Quick announcement: Join me at the Tucson Festival of Books this Saturday and Sunday. My panels include: “Gender Roles in Sci Fi and Fantasy” on Sat at 2:30 pm. “Where’s my hoverboard? Pop Culture in the Sci Fi Lanscape” on Sat 4-5 pm. “Worldbuilding in fiction” on Sunday 11:30 am.
Then, on Monday, March 11 see me in Chicago at Bucket o’ Blood Books: (7 pm at 2307 N. Milwaukee Ave., Chicago 60647). BYO Books!
== NEW Sciences ==
Science and the Great Delusion: Watch a video of my interview on Mendelspod.com – a regular podcast about biological sciences and the future. But you know me… I soon veer into society, history, anthropology, the scientific process and so on!
“Quantum Biology?” “Neuroparasitology?” “Recombinant memetics?” Read about Eleven New Sciences (beat that Galileo!) in a survey by George Dvorsky. Heh. I have used them all in stories, some going back thirty years. Where were you guys!
== Heavens above ==
2013’s first naked eye comet: This month, March 9-15 have a look just above the horizon where the sun has set for Comet PANSTARRS. A great show isn’t guaranteed… many comets fizzle! (I studied em for my doctorate.) But we’re overdue for a gaudy one. Another possibility… Comet ISON… will blaze this November through December.
The Mars panoramas just get better and better. Curiosity’s self portrait amid the walls and plains and central mountain of Gale Crater is simply wonderful.
Now let’s combine topics: Comets and Mars! It looks like Mars may actually get hit by a comet in 2014. As it stands right now, the chance of a direct impact are small, but it’s likely Mars will get pelted by the debris associated with the comet. Phil Plait calculates that if (not too likely) an impact actually happens, it would have an explosive yield of roughly one billion megatons: That’s a million billion tons of TNT exploding. Or, if you prefer, an explosion about 25 million times larger than the largest nuclear weapon ever tested on Earth. There is an immature part of me that soooooo wants to see that! It could even re-awaken the red planet, a bit.
Speaking of re-awakenings… White Dwarf stars are elderly, having burnt out their early, gaudy phases (like our own sun) and shrunk to little larger than the Earth. They were never thought likely places to find candidates for life, having probably cindered any former solar system during a red giant phase. Only now… Infrared observations have revealed disks of dust surrounding some white dwarfs, which could be the birthplace of a new generation of planets. Moreover, such planets could orbit VERY close in and be within a very very close “goldilocks zone.” Moreover, one that transits-eclipses the White Dwarf star would not be swamped out (since the WD is so dim). Rather, the planet’s atmosphere would be subject to transmission spectroscopy by the new James Webb Telescope. Cool! (Sorta.)
Speaking of eclipsing transits… see awesome first view of the Moon as a smaller thing passing in front of the Earth. And a spectacular view of Venus glimpsed through the rings of Saturn — as seen by NASA’s Cassini spacecraft.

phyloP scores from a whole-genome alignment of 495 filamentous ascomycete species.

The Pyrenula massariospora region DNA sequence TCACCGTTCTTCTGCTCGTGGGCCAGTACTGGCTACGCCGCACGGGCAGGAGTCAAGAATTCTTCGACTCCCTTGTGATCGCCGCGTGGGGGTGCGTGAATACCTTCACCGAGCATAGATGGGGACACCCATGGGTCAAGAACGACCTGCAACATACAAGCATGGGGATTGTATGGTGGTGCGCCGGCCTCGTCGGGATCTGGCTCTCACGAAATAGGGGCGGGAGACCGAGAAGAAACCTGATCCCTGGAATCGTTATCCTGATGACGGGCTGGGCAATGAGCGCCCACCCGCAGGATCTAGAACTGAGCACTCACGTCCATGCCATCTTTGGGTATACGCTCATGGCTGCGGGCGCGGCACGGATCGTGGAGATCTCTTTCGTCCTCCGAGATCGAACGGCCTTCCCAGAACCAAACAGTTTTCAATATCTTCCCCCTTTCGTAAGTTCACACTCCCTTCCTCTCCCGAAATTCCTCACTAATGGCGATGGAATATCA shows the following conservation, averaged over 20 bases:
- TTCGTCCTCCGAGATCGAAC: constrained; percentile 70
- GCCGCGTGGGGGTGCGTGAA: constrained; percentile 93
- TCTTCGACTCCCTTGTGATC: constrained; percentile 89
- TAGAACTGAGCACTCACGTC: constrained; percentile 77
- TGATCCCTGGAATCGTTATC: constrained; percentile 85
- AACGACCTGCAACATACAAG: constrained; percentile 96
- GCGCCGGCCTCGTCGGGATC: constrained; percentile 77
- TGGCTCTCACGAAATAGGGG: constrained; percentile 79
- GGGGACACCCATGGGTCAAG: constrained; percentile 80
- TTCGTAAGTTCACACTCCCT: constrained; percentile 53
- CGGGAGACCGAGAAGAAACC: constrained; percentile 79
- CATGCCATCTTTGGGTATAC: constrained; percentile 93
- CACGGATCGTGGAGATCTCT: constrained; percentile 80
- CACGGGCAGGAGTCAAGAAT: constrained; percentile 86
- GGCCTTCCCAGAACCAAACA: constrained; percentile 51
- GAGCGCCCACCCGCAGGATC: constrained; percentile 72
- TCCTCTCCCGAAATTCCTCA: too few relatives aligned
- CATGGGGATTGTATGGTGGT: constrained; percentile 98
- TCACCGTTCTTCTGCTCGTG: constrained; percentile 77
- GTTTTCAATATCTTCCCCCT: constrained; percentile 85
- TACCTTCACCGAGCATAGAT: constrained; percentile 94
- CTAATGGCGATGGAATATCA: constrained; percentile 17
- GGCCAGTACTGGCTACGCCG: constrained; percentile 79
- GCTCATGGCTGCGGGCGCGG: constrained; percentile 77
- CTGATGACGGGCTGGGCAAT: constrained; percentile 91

New Dimension: Nebulas are even more amazing in 3-D! Finnish astrophotographer J-P Metsavainio has animated these space images in 3-D for a stunning effect.
And getting cosmic. Astronomers have directly measured the spin of a black hole for the first time by detecting the mind-bending relativistic effects that warp space-time at the very edge of its event horizon — the point of no return, beyond which even light cannot escape.
Black holes can apparently pulsate bubbles of inaudible sound through the surrounding galactic cloud, “57 octaves below B flat above middle C,” notes astrobiologist Caleb Scharf in Gravity’s Engines: How Bubble-blowing Black Holes Rule Galaxies, Stars and Life in the Cosmos — a new look at how black holes may profoundly influence the evolution of the cosmos… and ultimately the appearance of life.
== And let’s include time! ==
Scientists have discovered a 200-kilometre-wide (125-mile-wide) impact zone in the Australian outback they believe was caused by a massive asteroid smashing into Earth more than 300 million years ago. That’s about the same size as the crater remnant found in the Yucatan, from the rock that killed the dinosaurs 65 million years ago.
A fascinating new book by Marlene Zuk, Paleofantasy: What Evolution Really Tells Us About Sex, Diet and How We Live, dissects the romantic-nostalgic notion that infests both the left and the right… that humans were and remain better suited and adapted to the ways of life experienced by our ancestors, than we are for the crowded, stressful, and complex requirements of modern existence. “Recognizing the continuity of evolution also makes clear the futility of selecting any particular time for human harmony,” when we were perfectly adapted to our environment, writes Zuk. Certainly the nostalgists have a point; there are challenges that we must rise up to meet, and some of us are better at coping and thriving in a modern world than others. But there is very strong evidence that we are not the same, genetically and in many other ways, as our forbears who hunted across the savannah. We have changed. Are changing. And will change more in the future.